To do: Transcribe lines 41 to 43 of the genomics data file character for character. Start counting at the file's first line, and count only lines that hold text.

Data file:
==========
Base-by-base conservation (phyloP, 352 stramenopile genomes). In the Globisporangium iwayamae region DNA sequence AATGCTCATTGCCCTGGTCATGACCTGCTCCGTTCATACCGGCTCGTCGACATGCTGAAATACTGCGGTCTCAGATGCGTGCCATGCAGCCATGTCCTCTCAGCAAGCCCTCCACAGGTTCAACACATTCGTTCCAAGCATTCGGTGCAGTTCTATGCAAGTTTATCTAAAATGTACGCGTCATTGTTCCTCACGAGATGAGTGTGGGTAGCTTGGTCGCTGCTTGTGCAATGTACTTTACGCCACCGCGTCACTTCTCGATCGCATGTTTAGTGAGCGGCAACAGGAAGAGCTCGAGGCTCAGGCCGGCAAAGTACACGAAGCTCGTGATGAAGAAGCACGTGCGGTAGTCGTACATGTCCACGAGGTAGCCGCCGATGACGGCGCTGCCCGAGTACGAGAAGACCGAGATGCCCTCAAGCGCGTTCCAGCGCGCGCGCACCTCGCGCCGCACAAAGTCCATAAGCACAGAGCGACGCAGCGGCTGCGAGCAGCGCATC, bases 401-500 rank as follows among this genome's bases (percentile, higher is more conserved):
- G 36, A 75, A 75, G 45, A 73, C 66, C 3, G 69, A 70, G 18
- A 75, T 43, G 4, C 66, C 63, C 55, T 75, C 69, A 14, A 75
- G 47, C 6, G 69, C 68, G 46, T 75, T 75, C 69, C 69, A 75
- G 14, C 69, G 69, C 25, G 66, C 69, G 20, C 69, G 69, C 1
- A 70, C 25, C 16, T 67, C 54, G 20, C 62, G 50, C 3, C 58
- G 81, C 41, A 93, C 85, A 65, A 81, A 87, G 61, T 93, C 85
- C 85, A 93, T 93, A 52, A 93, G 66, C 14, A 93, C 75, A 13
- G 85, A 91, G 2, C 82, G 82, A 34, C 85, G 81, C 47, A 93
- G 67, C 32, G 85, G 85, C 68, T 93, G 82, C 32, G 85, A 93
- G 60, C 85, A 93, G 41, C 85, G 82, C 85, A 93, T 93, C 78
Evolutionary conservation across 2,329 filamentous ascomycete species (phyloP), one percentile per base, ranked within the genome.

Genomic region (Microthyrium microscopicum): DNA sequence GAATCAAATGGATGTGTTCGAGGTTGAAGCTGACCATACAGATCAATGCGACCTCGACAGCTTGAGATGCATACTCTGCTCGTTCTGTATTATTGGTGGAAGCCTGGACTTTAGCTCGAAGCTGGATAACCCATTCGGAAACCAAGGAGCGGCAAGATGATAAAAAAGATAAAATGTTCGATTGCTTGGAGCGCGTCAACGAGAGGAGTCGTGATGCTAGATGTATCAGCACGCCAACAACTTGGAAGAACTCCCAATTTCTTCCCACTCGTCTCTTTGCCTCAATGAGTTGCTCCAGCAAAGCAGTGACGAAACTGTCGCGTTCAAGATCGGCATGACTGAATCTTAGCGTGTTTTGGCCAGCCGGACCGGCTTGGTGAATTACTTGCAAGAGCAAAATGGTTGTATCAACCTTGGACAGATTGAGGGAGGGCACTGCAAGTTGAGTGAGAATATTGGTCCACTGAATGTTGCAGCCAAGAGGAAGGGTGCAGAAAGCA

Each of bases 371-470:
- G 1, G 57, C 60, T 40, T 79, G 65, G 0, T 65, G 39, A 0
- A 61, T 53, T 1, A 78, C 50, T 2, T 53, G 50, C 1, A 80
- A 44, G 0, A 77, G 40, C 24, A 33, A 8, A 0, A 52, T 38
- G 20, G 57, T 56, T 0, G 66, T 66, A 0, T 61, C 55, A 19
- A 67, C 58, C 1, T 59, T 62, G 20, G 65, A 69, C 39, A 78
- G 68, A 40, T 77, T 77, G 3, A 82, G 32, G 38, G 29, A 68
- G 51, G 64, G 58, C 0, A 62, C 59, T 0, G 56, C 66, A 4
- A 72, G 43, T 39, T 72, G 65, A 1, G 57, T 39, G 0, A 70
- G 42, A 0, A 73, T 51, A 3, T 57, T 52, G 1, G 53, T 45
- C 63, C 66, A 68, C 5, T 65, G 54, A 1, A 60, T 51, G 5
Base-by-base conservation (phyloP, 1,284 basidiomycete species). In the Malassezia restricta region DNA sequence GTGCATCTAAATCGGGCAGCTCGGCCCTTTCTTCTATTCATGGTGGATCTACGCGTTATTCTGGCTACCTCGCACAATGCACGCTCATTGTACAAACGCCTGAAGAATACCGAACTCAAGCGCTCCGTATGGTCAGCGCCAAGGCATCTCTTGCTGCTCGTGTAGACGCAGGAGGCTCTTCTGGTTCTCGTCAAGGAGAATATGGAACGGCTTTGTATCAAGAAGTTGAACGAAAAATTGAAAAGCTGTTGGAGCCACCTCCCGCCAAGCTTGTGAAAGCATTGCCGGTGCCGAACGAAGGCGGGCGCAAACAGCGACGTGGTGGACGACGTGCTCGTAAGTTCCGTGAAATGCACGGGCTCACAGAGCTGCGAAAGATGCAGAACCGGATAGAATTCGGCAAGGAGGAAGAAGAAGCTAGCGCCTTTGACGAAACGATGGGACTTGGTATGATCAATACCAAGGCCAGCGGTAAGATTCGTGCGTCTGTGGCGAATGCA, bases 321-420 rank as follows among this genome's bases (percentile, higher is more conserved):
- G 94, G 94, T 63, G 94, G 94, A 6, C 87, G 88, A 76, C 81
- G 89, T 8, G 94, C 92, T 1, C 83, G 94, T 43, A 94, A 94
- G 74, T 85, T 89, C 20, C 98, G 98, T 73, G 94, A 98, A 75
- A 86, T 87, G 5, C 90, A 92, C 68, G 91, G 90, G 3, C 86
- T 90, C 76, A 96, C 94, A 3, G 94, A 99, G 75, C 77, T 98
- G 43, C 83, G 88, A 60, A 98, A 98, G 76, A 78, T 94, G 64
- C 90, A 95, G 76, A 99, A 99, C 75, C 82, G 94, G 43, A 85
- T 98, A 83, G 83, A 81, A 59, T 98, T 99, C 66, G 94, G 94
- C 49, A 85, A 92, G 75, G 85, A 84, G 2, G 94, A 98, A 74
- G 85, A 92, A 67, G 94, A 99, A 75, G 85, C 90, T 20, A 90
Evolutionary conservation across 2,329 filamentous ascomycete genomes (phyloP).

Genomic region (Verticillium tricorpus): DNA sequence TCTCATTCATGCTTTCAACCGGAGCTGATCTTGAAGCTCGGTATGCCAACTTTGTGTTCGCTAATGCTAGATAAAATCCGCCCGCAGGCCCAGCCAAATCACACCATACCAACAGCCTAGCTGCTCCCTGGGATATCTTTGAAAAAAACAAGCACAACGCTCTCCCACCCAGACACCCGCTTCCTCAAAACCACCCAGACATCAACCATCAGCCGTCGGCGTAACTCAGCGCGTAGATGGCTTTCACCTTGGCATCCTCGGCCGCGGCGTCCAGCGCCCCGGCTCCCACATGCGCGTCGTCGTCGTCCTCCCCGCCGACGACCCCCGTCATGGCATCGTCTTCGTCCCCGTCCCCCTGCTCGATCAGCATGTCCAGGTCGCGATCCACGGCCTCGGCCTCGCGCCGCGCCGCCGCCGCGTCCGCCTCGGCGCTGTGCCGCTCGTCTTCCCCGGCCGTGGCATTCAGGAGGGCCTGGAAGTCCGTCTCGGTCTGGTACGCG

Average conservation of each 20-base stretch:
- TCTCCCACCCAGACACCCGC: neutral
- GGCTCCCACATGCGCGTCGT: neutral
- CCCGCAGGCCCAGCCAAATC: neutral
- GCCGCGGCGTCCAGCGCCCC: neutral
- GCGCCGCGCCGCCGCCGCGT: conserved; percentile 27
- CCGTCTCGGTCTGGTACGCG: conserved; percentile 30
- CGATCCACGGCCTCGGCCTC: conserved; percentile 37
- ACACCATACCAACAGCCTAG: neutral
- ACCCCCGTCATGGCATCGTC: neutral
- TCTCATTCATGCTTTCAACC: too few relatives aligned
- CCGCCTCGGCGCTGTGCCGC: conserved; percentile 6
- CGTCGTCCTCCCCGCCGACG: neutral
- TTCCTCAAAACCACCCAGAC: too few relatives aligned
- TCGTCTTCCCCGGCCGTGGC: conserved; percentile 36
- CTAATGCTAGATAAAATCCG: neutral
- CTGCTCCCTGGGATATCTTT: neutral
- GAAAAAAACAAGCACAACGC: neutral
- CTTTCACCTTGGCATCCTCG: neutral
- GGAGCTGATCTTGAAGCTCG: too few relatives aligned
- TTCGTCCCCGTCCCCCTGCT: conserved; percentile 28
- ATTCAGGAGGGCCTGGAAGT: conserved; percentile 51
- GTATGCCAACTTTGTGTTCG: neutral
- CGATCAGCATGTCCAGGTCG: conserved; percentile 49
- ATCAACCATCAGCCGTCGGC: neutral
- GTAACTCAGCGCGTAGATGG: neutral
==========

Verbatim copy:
- CCCGCAGGCCCAGCCAAATC: neutral
- GCCGCGGCGTCCAGCGCCCC: neutral
- GCGCCGCGCCGCCGCCGCGT: conserved; percentile 27